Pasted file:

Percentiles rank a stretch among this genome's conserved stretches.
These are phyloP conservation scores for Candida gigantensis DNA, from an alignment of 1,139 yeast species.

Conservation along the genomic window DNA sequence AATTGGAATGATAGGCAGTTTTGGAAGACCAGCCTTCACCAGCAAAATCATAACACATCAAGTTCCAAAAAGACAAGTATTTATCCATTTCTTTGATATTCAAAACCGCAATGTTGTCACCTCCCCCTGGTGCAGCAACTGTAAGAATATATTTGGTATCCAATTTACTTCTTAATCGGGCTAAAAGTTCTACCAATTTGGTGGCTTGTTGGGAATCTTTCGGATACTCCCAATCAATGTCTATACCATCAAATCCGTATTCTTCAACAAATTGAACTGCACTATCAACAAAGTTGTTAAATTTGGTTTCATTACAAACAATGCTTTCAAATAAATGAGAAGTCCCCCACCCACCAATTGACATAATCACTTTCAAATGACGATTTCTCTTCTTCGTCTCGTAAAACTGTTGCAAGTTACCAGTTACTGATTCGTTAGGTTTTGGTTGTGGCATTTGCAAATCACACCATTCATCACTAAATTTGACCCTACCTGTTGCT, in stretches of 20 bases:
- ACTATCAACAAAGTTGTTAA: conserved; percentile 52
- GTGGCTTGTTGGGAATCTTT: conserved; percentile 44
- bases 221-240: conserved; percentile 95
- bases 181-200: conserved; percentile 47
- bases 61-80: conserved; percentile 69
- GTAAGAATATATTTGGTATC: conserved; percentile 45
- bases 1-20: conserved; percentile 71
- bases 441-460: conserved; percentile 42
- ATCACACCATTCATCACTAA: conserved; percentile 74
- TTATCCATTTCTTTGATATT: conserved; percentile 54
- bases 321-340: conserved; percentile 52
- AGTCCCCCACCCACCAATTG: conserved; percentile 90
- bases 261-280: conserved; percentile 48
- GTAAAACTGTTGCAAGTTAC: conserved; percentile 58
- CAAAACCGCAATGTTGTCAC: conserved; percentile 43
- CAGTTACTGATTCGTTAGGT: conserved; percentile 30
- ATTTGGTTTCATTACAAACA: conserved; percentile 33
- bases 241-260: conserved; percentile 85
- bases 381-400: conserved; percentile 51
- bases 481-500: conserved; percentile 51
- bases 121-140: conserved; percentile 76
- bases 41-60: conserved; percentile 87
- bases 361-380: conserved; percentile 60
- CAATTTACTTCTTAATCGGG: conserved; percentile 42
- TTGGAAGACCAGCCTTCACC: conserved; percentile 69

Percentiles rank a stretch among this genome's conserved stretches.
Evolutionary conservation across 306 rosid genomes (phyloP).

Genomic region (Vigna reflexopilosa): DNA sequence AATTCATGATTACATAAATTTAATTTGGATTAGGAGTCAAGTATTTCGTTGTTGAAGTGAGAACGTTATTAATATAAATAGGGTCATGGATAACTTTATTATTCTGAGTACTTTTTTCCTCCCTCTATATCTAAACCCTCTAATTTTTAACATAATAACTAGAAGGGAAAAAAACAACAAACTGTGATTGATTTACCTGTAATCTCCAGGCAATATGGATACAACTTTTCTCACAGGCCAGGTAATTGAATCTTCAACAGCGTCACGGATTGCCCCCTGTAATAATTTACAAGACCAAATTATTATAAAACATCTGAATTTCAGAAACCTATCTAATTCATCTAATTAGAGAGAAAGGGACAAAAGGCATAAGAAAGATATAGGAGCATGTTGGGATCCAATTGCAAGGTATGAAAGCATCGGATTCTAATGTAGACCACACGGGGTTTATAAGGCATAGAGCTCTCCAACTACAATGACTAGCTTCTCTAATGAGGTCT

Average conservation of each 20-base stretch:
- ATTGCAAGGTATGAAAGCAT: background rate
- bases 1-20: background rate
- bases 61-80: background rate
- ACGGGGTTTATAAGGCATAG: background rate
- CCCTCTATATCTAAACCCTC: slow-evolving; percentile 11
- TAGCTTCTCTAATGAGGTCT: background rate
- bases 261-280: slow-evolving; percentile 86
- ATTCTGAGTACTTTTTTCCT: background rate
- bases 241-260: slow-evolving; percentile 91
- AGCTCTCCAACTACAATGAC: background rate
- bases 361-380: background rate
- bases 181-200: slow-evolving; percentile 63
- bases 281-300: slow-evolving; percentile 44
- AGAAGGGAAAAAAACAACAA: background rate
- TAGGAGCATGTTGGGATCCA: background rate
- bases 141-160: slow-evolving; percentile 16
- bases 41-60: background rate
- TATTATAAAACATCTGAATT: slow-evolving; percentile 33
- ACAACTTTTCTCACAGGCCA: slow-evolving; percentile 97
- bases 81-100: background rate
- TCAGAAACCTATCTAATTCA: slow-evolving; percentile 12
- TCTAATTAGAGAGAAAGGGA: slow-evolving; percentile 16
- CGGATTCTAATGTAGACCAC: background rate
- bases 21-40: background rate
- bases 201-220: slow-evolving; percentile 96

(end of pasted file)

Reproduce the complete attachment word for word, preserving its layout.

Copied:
Percentiles rank a stretch among this genome's conserved stretches.
These are phyloP conservation scores for Candida gigantensis DNA, from an alignment of 1,139 yeast species.

Conservation along the genomic window DNA sequence AATTGGAATGATAGGCAGTTTTGGAAGACCAGCCTTCACCAGCAAAATCATAACACATCAAGTTCCAAAAAGACAAGTATTTATCCATTTCTTTGATATTCAAAACCGCAATGTTGTCACCTCCCCCTGGTGCAGCAACTGTAAGAATATATTTGGTATCCAATTTACTTCTTAATCGGGCTAAAAGTTCTACCAATTTGGTGGCTTGTTGGGAATCTTTCGGATACTCCCAATCAATGTCTATACCATCAAATCCGTATTCTTCAACAAATTGAACTGCACTATCAACAAAGTTGTTAAATTTGGTTTCATTACAAACAATGCTTTCAAATAAATGAGAAGTCCCCCACCCACCAATTGACATAATCACTTTCAAATGACGATTTCTCTTCTTCGTCTCGTAAAACTGTTGCAAGTTACCAGTTACTGATTCGTTAGGTTTTGGTTGTGGCATTTGCAAATCACACCATTCATCACTAAATTTGACCCTACCTGTTGCT, in stretches of 20 bases:
- ACTATCAACAAAGTTGTTAA: conserved; percentile 52
- GTGGCTTGTTGGGAATCTTT: conserved; percentile 44
- bases 221-240: conserved; percentile 95
- bases 181-200: conserved; percentile 47
- bases 61-80: conserved; percentile 69
- GTAAGAATATATTTGGTATC: conserved; percentile 45
- bases 1-20: conserved; percentile 71
- bases 441-460: conserved; percentile 42
- ATCACACCATTCATCACTAA: conserved; percentile 74
- TTATCCATTTCTTTGATATT: conserved; percentile 54
- bases 321-340: conserved; percentile 52
- AGTCCCCCACCCACCAATTG: conserved; percentile 90
- bases 261-280: conserved; percentile 48
- GTAAAACTGTTGCAAGTTAC: conserved; percentile 58
- CAAAACCGCAATGTTGTCAC: conserved; percentile 43
- CAGTTACTGATTCGTTAGGT: conserved; percentile 30
- ATTTGGTTTCATTACAAACA: conserved; percentile 33
- bases 241-260: conserved; percentile 85
- bases 381-400: conserved; percentile 51
- bases 481-500: conserved; percentile 51
- bases 121-140: conserved; percentile 76
- bases 41-60: conserved; percentile 87
- bases 361-380: conserved; percentile 60
- CAATTTACTTCTTAATCGGG: conserved; percentile 42
- TTGGAAGACCAGCCTTCACC: conserved; percentile 69

Percentiles rank a stretch among this genome's conserved stretches.
Evolutionary conservation across 306 rosid genomes (phyloP).

Genomic region (Vigna reflexopilosa): DNA sequence AATTCATGATTACATAAATTTAATTTGGATTAGGAGTCAAGTATTTCGTTGTTGAAGTGAGAACGTTATTAATATAAATAGGGTCATGGATAACTTTATTATTCTGAGTACTTTTTTCCTCCCTCTATATCTAAACCCTCTAATTTTTAACATAATAACTAGAAGGGAAAAAAACAACAAACTGTGATTGATTTACCTGTAATCTCCAGGCAATATGGATACAACTTTTCTCACAGGCCAGGTAATTGAATCTTCAACAGCGTCACGGATTGCCCCCTGTAATAATTTACAAGACCAAATTATTATAAAACATCTGAATTTCAGAAACCTATCTAATTCATCTAATTAGAGAGAAAGGGACAAAAGGCATAAGAAAGATATAGGAGCATGTTGGGATCCAATTGCAAGGTATGAAAGCATCGGATTCTAATGTAGACCACACGGGGTTTATAAGGCATAGAGCTCTCCAACTACAATGACTAGCTTCTCTAATGAGGTCT

Average conservation of each 20-base stretch:
- ATTGCAAGGTATGAAAGCAT: background rate
- bases 1-20: background rate
- bases 61-80: background rate
- ACGGGGTTTATAAGGCATAG: background rate
- CCCTCTATATCTAAACCCTC: slow-evolving; percentile 11
- TAGCTTCTCTAATGAGGTCT: background rate
- bases 261-280: slow-evolving; percentile 86
- ATTCTGAGTACTTTTTTCCT: background rate
- bases 241-260: slow-evolving; percentile 91
- AGCTCTCCAACTACAATGAC: background rate
- bases 361-380: background rate
- bases 181-200: slow-evolving; percentile 63
- bases 281-300: slow-evolving; percentile 44
- AGAAGGGAAAAAAACAACAA: background rate
- TAGGAGCATGTTGGGATCCA: background rate
- bases 141-160: slow-evolving; percentile 16
- bases 41-60: background rate
- TATTATAAAACATCTGAATT: slow-evolving; percentile 33
- ACAACTTTTCTCACAGGCCA: slow-evolving; percentile 97
- bases 81-100: background rate
- TCAGAAACCTATCTAATTCA: slow-evolving; percentile 12
- TCTAATTAGAGAGAAAGGGA: slow-evolving; percentile 16
- CGGATTCTAATGTAGACCAC: background rate
- bases 21-40: background rate
- bases 201-220: slow-evolving; percentile 96